At 30th Street Station, the last echoes of a disappearing sound
It is the sound of the station. More so than the distant rumble and roar of the trains, than the jostling and jockeying of the taxi line, than even the daily din of hurried travelers echoing through the grand hall of 30th Street Station.
It is the sound of the station.
More so than the distant rumble and roar of the trains, than the jostling and jockeying of the taxi line, than even the daily din of hurried travelers echoing through the grand hall of 30th Street Station.
Even in the quiet hours it is there, signifying comings and goings: Clickety-clack, clickety-clickety-clack.
For more than three decades, by far the most charming sound of 30th Street Station has been the ticker-tape whirl of the giant flip-board departures board, an anachronistic thing in a city slowly but steadily shedding its anachronistic trappings.
Now it will be no more.
Soon the clicks and clacks of the flip board will be notes excised from a city's clamorous symphony. Another disappeared sound. Another memory.
Amtrak will replace 30th Street's traditional flip-board display - one of the last of the old-timey boards along Amtrak's Northeast Corridor - with a digital display. One without, I'm sure, European charm and a Wheel of Fortune hum.
The board's time was just up, said Amtrak spokesman Mike Tolbert.
Known as a Solari board for its Italian manufacturer, the board has become obsolete, he said. Parts are hard to find. And importantly, a digital board will better meet requirements of the Americans With Disabilities Act by making it easier to read.
There is no timetable for the change. There are talks about retiring the board to the Railroad Museum of Pennsylvania in Lancaster County, though a sound cannot be retired. It just goes away.
"It was the sound of the station," said Pattie Kearn, the 30th Street Station manager.
Yes, Kearn said, the sign, like the old gal she was, had grown stubborn and forgetful in her advancing age, sometimes refusing to post certain trains or confusing numbers with letters. There was that scary episode two years ago, when suddenly, during rush hour, one side of the sign went blank and stayed that way for months.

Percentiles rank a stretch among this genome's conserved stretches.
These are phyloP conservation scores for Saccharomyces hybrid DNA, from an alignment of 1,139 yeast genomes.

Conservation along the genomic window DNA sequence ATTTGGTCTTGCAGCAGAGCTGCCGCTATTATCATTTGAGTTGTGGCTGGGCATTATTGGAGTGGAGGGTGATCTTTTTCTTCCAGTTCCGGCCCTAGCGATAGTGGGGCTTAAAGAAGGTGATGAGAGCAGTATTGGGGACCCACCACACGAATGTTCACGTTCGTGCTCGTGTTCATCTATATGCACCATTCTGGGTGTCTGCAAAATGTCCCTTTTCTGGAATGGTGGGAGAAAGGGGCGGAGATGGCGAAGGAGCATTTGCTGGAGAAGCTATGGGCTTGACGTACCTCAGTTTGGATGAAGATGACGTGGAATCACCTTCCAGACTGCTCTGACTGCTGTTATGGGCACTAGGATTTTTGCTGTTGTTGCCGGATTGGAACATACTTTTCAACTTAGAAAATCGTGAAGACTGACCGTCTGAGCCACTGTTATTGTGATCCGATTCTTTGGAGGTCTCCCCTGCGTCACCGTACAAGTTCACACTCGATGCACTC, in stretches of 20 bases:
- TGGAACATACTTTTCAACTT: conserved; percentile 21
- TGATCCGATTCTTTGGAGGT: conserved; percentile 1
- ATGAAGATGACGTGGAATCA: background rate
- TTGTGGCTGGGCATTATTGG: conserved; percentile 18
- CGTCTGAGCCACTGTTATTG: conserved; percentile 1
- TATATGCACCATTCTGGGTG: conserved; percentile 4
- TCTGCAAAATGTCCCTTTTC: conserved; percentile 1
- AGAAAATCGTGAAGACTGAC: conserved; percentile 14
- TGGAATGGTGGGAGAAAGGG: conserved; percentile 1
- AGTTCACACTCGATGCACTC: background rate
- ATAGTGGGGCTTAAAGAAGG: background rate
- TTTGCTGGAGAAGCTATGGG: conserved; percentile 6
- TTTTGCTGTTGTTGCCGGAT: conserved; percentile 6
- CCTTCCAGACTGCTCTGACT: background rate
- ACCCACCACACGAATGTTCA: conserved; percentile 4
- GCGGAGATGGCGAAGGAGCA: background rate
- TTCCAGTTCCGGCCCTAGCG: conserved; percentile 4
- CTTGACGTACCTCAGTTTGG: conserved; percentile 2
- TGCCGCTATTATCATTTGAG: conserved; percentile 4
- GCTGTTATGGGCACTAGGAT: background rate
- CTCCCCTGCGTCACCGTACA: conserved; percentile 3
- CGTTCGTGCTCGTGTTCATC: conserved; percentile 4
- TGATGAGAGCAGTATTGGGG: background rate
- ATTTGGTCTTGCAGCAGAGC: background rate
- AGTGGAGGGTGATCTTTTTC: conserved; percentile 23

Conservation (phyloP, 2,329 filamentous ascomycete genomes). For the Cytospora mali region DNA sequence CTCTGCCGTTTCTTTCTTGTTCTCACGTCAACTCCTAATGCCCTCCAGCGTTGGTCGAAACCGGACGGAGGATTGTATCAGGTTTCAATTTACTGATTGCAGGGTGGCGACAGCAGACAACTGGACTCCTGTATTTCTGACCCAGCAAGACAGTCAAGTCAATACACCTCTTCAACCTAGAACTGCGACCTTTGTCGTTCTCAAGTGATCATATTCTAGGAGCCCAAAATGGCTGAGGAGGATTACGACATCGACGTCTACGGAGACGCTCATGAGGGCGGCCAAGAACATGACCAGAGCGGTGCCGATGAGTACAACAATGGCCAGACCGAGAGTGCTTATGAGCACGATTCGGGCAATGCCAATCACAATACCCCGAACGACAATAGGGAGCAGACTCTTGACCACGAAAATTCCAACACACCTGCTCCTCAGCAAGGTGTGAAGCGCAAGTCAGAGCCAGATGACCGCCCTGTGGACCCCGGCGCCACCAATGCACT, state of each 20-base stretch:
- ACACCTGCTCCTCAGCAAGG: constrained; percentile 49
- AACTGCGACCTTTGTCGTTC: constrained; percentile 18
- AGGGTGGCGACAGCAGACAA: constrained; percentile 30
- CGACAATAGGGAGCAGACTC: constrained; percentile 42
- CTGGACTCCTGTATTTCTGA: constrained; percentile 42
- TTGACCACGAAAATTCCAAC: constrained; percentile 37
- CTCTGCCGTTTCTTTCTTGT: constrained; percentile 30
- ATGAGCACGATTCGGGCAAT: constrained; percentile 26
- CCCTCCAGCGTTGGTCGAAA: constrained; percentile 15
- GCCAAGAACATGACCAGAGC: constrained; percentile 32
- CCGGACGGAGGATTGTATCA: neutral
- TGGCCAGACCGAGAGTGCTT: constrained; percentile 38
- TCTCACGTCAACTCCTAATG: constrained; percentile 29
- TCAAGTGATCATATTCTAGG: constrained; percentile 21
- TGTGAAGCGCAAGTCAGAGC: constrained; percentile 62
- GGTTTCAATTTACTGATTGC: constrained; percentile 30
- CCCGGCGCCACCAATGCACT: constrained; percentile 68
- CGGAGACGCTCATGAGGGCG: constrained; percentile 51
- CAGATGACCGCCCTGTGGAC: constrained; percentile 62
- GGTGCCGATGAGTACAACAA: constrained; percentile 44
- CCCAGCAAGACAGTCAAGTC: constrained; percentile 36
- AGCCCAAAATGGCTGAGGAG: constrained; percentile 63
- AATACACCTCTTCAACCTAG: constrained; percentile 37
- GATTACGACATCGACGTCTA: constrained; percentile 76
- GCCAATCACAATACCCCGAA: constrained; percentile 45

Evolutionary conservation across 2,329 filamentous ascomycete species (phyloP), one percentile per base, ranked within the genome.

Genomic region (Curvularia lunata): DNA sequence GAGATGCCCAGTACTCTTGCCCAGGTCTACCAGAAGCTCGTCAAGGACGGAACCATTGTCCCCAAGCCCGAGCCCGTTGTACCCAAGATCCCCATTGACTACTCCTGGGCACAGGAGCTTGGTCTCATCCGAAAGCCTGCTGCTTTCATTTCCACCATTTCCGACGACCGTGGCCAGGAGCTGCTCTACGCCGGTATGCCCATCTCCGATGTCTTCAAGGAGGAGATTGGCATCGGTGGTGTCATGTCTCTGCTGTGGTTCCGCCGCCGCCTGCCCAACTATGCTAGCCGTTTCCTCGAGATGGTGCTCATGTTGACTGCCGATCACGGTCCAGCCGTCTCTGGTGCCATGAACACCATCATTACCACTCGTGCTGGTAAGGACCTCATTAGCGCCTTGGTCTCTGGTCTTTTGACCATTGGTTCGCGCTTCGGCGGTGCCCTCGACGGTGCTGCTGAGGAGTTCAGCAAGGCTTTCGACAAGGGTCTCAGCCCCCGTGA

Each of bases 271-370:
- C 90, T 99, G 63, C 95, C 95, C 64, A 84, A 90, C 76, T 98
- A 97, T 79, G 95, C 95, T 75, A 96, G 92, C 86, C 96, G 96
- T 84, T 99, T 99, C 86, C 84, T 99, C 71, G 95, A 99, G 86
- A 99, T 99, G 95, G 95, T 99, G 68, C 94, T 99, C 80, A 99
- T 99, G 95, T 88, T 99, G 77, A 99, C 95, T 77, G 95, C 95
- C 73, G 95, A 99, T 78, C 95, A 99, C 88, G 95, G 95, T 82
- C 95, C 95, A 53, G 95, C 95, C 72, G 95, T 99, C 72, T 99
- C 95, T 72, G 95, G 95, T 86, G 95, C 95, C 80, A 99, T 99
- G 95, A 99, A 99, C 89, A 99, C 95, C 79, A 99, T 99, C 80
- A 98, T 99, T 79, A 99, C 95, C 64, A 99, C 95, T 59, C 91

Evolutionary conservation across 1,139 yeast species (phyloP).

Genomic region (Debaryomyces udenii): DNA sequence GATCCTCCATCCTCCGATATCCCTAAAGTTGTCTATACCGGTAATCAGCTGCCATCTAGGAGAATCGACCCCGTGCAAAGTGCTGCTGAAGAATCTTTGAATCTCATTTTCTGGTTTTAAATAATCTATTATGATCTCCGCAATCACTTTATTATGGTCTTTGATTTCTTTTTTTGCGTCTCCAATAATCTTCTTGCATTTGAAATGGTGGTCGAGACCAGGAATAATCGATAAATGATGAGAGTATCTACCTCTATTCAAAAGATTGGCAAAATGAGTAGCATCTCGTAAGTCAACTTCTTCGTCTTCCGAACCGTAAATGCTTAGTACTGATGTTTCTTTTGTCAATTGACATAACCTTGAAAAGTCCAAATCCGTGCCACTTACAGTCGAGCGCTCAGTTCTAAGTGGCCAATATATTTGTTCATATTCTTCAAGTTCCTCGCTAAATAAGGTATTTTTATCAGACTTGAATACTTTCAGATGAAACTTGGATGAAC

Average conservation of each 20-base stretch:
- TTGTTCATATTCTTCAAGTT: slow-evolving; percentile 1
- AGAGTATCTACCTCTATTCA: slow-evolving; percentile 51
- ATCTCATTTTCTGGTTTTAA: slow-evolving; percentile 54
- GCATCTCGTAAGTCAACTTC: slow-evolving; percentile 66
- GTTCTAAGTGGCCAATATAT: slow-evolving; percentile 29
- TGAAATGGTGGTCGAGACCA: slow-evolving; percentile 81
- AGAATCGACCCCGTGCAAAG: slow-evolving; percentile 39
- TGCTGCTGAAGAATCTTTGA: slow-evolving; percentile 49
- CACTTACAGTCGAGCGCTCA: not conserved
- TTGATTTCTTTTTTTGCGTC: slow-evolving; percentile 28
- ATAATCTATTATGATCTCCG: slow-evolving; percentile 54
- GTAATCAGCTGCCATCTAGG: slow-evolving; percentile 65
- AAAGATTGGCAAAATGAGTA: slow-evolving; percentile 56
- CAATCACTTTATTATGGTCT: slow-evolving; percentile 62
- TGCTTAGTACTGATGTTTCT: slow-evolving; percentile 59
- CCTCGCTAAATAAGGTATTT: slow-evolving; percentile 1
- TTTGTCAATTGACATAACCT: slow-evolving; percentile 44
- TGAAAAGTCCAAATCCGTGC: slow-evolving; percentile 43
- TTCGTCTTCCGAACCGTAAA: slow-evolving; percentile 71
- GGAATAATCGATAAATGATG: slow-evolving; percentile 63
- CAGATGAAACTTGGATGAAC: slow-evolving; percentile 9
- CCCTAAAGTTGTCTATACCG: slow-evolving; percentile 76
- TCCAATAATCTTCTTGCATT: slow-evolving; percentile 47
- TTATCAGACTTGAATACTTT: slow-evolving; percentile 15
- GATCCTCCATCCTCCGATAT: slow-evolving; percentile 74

Now, sadly, said Kearn, the station will have to find a new sound.
Perhaps because the earliest denizens of our fair city set their timepieces to the tolling of a very famous bell, Philadelphians have long been concerned with marking the passing of sounds as they fade.
In his book, The Philadelphia Almanac and Citizens' Manual, Ken Finkel, an American studies professor at Temple, wrote of one early Philadelphia sound archivist, the dedicated Miss Kate H. Rowland. So intent was she on preserving the cries of 19th- and early 20th-century Philly street vendors that she committed them to verse and song.
She sang a collection of them at a January 1920 meeting for the City History Society of Philadelphia, including this peculiar ditty of a Philly peach hawker: "Here are your peaches at your door, if you don't buy mine you get no more, for the wagon's not mine and the horse is blind."
Around the same time Rowland sang her songs, Christopher Morley, the legendary columnist for the Philadelphia Evening Public Ledger, documented the sounds of Philadelphia neighborhoods he encountered on his sojourns through the city.
In Kensington, the "deep violin note of the Columbia Avenue sawmills." In Fishtown, the rumble of the hucksters' wagon along the asphalt paving, "the occasional tinkle of a piano in some cool, darkened parlor."
There are sounds long gone. The thwack of wooden wheels across cobblestone, the screech of metal along departed trolley lines, the rumbling of trucks and the bartering and bickering of vendors at the long-shuttered Dock Street fruit markets, the clink of cocktail glasses and the swoosh of the gilded curtain at Palumbo's nightclub on Ninth Street.
And there are sounds of the city we may miss all on our own. For me, there's the sound from an old apartment window near I-95, the traffic passing in the night sounding like waves. And the sound of a beloved friend's laugh as he glided up to the rail of a bar where I worked as a bartender. The bar and the friend are gone. I can still hear his laugh.
Soon the sound of the flip board will disappear. The first time I heard it, I was in my 20s, shuffling between old, not-quite-finished lives in D.C. and New York, and a new, not-quite-started life in Philadelphia. Stops all, along the Northeast Corridor.
To me, the whirl and clack of the board was the sound of the in-between. The sound of transition - the sound between departure and arrival. Of expectation, waiting. Of change. Eventually, it was the sound of home itself.
It is a lovely sound. I will miss it.